Annals of Stomatology 2024 January-April; 2(1): 15-20



A. Chiavieri1, A. Donolato1, G. El Haddad2 and E. El Haddad2*

 1University of Ferrara, Ferrara, Italy
2Private practice, Turin, Italy

 *Corresponding author:
Elias El Haddad, MD, DDS
Corso Vittorio Emanuele II, 38
10123, Turin, Italy

Received: 28 November  2023
Accepted: 04 January 2024
ISSN 2975-1276 [online]
Copyright 2024 © by BIOLIFE
This publication and/or article is for individual use only and may not be further reproduced without written permission from the copyright holder. Unauthorized reproduction may result in financial and other penalties. Disclosure: all authors report no conflicts of interest relevant to this article.



The periodontium is a complex structure that plays a crucial role in oral health. It has been studied extensively, and its understanding is essential for preventing and treating periodontal diseases. Periodontal disease is a pervasive inflammatory disorder that negatively impacts the supporting structures of the dentition, culminating in progressive attachment loss and alveolar bone resorption. A prevalent clinical manifestation of periodontal disease is gingival recession. Various factors, including chronic inflammatory periodontal disease, occlusal trauma, aggressive tooth brushing, and periodontal treatment, can cause it. Multiple gingival recessions can be treated through various surgical techniques. The choice of surgical technique to adopt depends on the anatomical characteristics, the surgical objectives, the predictability data of root coverage present in the literature, and finally, the aesthetic requests of the patient. The tunnel technique (TUN) is used when there is not enough apical keratinized tissue to cover the root, and at the same time, there are well-represented papillae that allow tunneling. TUN is a minimally invasive method that doesn’t require vertical releasing incisions and preserves the interdental papillae. A connective graft collected from the palate is inserted in a tunnel of the papilla to cover the roots of the teeth. The following work presents a case report. Furthermore, literature is discussed.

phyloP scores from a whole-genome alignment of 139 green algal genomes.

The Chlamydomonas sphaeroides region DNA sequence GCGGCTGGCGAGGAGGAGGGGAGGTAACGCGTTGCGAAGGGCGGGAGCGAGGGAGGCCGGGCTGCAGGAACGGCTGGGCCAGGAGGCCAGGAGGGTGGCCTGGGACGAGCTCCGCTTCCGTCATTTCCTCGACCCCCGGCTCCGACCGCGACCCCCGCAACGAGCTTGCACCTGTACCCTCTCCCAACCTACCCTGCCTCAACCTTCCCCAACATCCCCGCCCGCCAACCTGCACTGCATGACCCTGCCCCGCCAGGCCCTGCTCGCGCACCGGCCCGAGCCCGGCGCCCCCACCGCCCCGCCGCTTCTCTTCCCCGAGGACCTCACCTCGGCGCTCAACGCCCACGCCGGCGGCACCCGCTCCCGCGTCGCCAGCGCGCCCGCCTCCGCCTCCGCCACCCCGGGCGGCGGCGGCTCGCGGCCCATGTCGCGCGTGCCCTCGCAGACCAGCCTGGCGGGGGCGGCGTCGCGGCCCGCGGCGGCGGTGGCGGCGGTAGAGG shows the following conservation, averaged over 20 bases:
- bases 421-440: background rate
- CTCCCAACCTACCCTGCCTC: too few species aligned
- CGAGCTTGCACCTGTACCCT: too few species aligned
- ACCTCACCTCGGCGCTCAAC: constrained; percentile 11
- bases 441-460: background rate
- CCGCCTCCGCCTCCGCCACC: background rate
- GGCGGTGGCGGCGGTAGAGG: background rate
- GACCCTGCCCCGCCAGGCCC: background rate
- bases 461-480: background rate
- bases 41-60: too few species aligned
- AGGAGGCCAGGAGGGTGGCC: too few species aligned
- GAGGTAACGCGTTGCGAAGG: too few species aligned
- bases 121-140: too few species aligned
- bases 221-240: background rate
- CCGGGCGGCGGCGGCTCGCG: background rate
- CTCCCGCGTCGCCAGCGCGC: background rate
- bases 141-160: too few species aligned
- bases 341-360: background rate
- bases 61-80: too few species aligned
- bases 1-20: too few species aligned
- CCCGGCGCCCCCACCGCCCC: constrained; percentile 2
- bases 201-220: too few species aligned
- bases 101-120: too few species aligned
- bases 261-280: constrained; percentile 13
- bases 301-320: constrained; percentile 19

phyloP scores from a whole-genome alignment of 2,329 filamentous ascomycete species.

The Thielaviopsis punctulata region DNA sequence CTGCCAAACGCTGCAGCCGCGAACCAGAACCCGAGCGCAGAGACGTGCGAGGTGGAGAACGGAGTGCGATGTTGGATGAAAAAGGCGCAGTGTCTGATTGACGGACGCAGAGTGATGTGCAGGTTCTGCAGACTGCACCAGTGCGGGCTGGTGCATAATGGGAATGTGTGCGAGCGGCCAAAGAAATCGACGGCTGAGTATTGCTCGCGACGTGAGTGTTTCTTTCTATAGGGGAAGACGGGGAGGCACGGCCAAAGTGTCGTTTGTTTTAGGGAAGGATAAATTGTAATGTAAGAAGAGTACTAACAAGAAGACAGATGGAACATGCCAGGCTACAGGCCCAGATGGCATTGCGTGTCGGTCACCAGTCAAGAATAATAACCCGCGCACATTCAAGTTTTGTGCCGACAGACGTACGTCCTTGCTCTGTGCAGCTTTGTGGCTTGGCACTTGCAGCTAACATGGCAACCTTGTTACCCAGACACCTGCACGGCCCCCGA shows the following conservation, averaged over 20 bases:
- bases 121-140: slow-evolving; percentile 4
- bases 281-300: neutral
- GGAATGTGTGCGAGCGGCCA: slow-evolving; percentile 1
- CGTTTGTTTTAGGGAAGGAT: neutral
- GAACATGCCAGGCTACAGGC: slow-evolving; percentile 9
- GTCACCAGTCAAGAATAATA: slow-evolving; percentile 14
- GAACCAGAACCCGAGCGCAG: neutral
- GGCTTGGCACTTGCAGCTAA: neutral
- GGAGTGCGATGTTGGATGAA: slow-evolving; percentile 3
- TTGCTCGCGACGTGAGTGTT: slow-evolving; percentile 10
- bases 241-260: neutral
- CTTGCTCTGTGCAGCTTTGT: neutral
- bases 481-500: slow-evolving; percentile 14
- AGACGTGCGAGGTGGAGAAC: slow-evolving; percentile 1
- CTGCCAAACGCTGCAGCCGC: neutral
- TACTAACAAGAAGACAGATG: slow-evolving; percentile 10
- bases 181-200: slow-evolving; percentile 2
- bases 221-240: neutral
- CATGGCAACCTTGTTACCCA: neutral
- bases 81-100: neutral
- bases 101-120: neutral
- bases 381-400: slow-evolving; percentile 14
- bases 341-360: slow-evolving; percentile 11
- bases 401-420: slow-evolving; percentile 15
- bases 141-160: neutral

KEYWORDS: gingival recession, coronally advanced flap, tunnel technique, connective tissue graft

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